How to Spot and Avoid Fake Designer Jewellery
There are so may fake/counterfeit copies of Designer jewellery out there, particually on auction websites. In this guide, I'll try and cover a few things like: How to spot fake designer jewellery, Why not to buy fake designer jewellery and what some sellers say to 'cover up' the fact that their items are not the real thing. Some commonly copied designers include: Tiffany & Co., Chanel, Dior and Louis Vuitton.
How to spot fake designer jewellery
Designer is called Designer for a reason: quality. If you see something which isn't finished well, chances are its a fake. Here are a list of common faults in fake designer jewellery:
- Links are not joined well, this could appear in a 'bumpy' looking chain.
- The silver/gold is tarnished / or green/grey. This shouldnt happen to designers.
- The jewellery is miss proportioned, for example the chain appears larger than it should be compared to the real thing.
- The jewellery design is slightly altered; this is very common, I've see many fake Tiffany & Co. bracelets with a different shaped heart tag. The colours could have been altered. The writing's font could have been changed.
- This is very common in Tiffany & Co. fakes, the writing which should be engraved is printed on.
- The packaging is different, this could be that the font has been changed in colour or shape. Or that the brands colour (for example Tiffany Blue) has been moved up a shade or down a shade from the propper colour. The fake box could be a different shape to the authentic (more rectangular in Tiffany and Co. fakes). The pouch could be made with a material which can actually damage your jewellery (in the case of counterfeit jewellery).
- If the jewellery usually has a small badge which signifies it is authentic (like most Chanel jewellery), the fake jewellery may have no badge or it might be un-clearly printed on the badge. If it has no badge and is supposed to I'd aussume it is counterfeit.
- Miss-spellings, designers obviously wouldn't misspell the name of their brand; this is a very obvious way to see if something is fake.
In the case of internet auctions
There are loads of fakes on the internet. Some sellers claim their items are authentic but I'll remind you people do lie if they can get more money. You can use the list above to help you recognize if something is authentic but the most easiest way to tell if it is the real thing is if the seller has the original receipt but again be careful because I've even known receipts to be fabricated. Also, some sellers don't take a photo of the actual items, some sellers just got to the Designers website and use the designers pictures. If it is a 'stolen' picture don't buy with that seller because you can't see what you're getting. Be especially careful if the item is from overseas, just a while ago I saw in the news that a huge shipment of fake designers had been caught coming into the country, whoever this shipment was supposed to go to would probably find themselves in a lot of trouble.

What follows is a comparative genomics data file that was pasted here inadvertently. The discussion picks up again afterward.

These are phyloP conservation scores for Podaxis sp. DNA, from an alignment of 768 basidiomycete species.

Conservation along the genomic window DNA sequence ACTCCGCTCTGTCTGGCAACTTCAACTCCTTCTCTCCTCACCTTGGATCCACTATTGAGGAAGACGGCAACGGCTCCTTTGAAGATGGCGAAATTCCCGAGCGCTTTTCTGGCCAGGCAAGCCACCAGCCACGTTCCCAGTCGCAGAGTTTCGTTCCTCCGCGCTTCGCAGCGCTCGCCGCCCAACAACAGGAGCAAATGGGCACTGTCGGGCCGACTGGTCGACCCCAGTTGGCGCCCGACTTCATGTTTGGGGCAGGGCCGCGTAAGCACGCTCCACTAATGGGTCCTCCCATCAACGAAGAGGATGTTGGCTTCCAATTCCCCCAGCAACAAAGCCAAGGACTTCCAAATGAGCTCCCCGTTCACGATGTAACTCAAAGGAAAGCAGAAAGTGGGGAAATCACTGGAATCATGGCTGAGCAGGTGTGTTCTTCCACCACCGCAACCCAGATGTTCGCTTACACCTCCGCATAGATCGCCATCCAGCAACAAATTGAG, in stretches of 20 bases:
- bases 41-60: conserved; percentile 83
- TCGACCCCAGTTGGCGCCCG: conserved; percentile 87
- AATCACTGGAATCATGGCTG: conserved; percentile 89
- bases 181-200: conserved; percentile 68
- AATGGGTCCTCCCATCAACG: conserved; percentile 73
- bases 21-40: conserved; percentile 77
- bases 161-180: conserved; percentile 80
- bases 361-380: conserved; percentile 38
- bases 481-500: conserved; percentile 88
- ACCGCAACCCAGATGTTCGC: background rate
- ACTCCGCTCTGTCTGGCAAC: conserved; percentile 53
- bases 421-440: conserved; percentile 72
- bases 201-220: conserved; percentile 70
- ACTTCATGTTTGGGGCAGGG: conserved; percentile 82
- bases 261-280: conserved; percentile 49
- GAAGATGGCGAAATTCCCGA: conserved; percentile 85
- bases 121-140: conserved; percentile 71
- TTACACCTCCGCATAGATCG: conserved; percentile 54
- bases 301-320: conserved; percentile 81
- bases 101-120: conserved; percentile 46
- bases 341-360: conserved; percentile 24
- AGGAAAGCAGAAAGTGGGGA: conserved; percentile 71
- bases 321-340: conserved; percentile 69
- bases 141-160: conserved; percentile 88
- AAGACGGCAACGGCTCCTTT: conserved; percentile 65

Why are counterfeit Designers bad to buy?
- They are usually of bad quality.
- Some of the sellers try and sell you them as real and steal a lot of money.
- They are illegal.
- They steal from the original designers.
- As fakes, they won't be worth much, particually because if you wear them they will look worn very quickly and also because they are un original.
Some things some people say to cover up that the item is fake:
- "It was an unwanted present."
- "My friend brought it back from there holiday."
- "I've lost the receipt."
- "I don't have the packaging."
- "I don't like the design."
- "It is authentic, I brought it." (But theres no proof for example: a receipt).
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